Imagine if when you are born, there is a predetermined amount of money deposited in a checking account with your name on it. And, from that day forward, a little is spent each day. Each day, you are required to spend your cash, maybe the things you buy are important, maybe they are not, but you never know when you will withdraw your last cent. How much more carefully would you handle your money? How much more thoughtfully would you weigh the risks and the benefits of each purchase? Bear in mind, you can never add to this account, only deduct, and only the One who deposited the funds knows how much is left in the account.
When we are born we receive a deposit of time into our lives. Each day we spend our time doing something, maybe it is important, maybe it is not. Nevertheless, time is spent. We can never add time to our “accounts”. We exercise, eat right, take vitamins, and what ever else we think will “add interest”, but when we have made our last transaction, our accounts here on Earth will close forever.
Arguably, time is the most precious commodity we have been given, yet for the majority of our lives, we spend more time stressing over how best to manage our money and waste years of our lives chasing careers and opportunities that promise more. We learn to invest, to diversify in an effort to maximize the dividends and earning potential of something that comes and goes while time seems to pass us by. This year I am determined to properly care for my most valuable asset: my time.
A couple of weeks ago, my family and I went home to Detroit for Christmas. Usually, trips home are exhausting physically, emotionally, and spiritually. So, we planned to stay a week instead of our usual two to ensure at least a week’s worth of rest before returning to work. Because I knew that it would be nearly impossible to spend the type of quality time I desired with my loved ones in a week, each day held critical importance. Not a minute was wasted. We strategically squeezed in more hugs, more “I Love Yous”, more “How have you been doings?”. Every day was important and each minute of every day was valuable.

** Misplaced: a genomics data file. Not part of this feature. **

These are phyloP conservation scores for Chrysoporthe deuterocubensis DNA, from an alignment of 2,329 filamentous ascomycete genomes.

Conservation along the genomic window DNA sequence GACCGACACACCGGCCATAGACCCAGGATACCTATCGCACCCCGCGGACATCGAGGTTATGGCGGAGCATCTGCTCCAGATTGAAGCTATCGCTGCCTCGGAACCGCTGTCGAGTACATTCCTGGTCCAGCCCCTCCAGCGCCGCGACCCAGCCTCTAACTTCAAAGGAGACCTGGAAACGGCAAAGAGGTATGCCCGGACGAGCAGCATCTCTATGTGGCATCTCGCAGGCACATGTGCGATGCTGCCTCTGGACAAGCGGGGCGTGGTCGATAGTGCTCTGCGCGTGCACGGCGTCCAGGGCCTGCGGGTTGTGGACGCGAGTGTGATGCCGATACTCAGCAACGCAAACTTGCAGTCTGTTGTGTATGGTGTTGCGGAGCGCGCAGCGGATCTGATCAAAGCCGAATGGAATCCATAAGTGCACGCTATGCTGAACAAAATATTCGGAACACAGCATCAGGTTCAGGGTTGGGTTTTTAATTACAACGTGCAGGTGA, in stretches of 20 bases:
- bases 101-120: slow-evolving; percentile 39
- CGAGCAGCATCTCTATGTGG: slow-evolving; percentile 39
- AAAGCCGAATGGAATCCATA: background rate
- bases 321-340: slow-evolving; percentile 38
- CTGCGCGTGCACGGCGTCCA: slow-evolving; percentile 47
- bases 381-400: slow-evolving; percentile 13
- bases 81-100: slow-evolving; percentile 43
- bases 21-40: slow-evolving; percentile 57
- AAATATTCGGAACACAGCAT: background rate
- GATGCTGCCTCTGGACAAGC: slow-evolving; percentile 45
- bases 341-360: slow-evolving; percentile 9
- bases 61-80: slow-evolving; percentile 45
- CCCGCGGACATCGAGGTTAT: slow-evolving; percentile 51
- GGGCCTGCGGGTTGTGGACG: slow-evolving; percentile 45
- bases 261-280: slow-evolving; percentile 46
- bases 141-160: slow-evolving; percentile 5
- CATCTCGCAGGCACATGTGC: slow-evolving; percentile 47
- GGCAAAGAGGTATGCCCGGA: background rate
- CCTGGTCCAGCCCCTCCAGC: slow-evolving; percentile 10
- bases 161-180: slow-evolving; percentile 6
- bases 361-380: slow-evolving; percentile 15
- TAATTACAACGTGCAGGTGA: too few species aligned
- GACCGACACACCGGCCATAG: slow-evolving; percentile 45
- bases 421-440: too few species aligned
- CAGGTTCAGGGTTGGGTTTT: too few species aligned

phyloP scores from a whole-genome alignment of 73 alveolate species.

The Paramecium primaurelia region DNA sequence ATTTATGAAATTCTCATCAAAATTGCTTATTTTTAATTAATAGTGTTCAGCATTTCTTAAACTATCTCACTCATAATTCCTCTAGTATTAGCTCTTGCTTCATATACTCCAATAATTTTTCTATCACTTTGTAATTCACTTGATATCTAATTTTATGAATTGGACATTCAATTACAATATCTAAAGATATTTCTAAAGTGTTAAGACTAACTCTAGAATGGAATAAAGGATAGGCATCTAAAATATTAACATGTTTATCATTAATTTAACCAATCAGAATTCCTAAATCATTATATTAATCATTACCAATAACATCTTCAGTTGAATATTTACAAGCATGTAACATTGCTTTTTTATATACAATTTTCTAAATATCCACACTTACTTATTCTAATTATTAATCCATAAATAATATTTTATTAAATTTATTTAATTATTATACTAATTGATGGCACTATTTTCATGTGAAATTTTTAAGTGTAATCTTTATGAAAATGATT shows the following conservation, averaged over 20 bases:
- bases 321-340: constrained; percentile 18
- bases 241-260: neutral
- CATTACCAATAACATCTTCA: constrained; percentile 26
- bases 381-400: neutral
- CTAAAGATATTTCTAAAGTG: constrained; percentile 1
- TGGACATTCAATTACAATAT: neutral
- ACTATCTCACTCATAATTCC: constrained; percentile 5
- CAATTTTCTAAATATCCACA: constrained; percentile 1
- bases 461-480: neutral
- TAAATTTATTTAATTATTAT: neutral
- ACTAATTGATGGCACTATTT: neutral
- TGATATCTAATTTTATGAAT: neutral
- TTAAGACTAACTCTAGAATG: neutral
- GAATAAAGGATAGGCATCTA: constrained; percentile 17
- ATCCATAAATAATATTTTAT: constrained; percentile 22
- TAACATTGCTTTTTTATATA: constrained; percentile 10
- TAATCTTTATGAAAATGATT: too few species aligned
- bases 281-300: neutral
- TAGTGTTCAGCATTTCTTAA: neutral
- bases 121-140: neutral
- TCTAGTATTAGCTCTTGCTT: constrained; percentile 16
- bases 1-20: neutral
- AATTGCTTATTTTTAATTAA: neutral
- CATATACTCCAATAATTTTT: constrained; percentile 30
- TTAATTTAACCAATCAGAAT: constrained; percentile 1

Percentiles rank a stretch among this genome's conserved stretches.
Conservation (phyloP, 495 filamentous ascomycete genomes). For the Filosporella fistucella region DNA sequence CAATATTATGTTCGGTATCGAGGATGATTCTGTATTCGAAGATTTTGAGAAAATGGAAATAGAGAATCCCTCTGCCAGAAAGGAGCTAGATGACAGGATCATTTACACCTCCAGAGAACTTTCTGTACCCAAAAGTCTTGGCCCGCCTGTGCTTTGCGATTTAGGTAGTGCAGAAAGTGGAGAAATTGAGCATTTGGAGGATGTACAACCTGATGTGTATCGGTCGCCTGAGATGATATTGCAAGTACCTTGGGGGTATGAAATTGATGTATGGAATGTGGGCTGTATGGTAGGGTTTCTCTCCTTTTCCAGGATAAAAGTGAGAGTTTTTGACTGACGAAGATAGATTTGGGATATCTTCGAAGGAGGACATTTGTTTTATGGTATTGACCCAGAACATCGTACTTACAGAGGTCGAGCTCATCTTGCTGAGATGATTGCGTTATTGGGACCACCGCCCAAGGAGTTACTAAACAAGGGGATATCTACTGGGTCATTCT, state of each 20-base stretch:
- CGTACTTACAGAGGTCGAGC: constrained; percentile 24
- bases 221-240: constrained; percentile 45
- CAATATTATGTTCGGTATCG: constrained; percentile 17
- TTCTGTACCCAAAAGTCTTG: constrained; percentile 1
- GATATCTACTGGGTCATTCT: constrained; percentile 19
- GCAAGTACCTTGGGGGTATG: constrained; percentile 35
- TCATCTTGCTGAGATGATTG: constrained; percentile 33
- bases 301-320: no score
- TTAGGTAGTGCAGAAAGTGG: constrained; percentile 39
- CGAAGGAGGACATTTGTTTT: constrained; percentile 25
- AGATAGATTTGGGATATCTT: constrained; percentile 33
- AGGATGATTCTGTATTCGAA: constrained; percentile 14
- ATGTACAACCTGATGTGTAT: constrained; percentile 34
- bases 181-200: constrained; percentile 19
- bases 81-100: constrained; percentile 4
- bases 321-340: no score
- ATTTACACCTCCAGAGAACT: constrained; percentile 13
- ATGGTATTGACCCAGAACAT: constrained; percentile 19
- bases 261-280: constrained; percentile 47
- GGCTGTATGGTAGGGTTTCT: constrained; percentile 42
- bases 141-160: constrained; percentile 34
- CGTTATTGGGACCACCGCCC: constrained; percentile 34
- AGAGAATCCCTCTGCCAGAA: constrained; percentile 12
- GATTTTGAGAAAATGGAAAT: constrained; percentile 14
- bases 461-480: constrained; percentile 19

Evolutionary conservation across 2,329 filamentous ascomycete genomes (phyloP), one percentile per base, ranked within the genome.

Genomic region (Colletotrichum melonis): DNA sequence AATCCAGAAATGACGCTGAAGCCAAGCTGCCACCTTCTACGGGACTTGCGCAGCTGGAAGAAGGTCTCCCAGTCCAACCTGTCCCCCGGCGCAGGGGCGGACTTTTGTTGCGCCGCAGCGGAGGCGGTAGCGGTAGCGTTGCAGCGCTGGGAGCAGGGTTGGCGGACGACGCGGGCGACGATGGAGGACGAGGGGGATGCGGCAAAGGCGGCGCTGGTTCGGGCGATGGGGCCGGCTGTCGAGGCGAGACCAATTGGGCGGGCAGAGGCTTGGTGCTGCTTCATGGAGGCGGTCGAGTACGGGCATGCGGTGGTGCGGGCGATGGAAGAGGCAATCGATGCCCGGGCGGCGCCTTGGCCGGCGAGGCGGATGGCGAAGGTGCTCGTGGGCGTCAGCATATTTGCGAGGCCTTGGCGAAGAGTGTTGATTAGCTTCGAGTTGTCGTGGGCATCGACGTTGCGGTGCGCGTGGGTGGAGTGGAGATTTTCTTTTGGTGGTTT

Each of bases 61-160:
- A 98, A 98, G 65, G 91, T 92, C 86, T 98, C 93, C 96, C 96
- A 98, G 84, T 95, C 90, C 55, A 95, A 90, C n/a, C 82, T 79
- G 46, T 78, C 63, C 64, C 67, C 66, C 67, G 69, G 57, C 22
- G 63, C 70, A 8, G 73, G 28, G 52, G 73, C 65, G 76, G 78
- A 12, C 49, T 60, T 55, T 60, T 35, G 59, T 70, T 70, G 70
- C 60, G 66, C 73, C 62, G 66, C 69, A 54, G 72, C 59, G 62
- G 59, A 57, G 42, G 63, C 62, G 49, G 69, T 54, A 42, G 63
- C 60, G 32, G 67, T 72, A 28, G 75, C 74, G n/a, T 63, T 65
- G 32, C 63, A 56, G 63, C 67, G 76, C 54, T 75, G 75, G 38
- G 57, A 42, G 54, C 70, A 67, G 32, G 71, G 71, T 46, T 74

Taking this kind of diligent approach to how I spent my time caused me to pay special attention to what really makes life worth living. For seven straight days, I was engulfed in love. I found myself in a perpetual state of repentance for how much I had taken for granted. As a teen, I would write people off and out of my life. I was the girl who “didn’t need family”. I regret wasting those years, wasting so much Time. Now as a young woman with a family of my own, I realize that for better or worse your family is yours. I’ve grown to love and appreciate them for who they are which has caused me to long for them in a way I never have.
When it was time to go, my emotions swelled in my throat. Gratefulness at having the opportunity to visit pricked my heart. Fear of what would happen between now and the next visit churned in the pit of my stomach. Overwhelming love for people who have loved me for so long, even when I didn’t deserve it, burned in the tears that streamed from eyes. The pain on my sister’s face as she watched me settle behind the wheel caused these feelings inside me to tumble over one another, vying for my attention. Even my two-year nephew began to ball as we backed out of the driveway. It was as if he was the transmitter of all the emotions that seemed to bounce off every wall. Cousins and best friends lingered in a deserted bowling alley determined to get in just one more goodbye. My mom bit back her tears in an attempt to be strong for the both of us. She has always forced herself to be stronger than any one person should ever have to be.
This time it hurt to leave. It hurt because I realized what I had missed out on for so long. What I had wasted, what I could have potentially lost. This year, I plan to invest my time. I want to send more letters, mail more gifts, answer more phone calls. For almost 30 years, I have lived as if my time bank would never deplete, as if my family and friends are promised tomorrow. That’s simply not true. I want to live a passionately unhurried life where right now, right this second, is just as meaningful as what the “future” promises. I want to make my “now” count. I want to spend my time wisely and thoughtfully. And, I want to spend it with who matters most: you. I want to make my time count. Every. Last. Cent.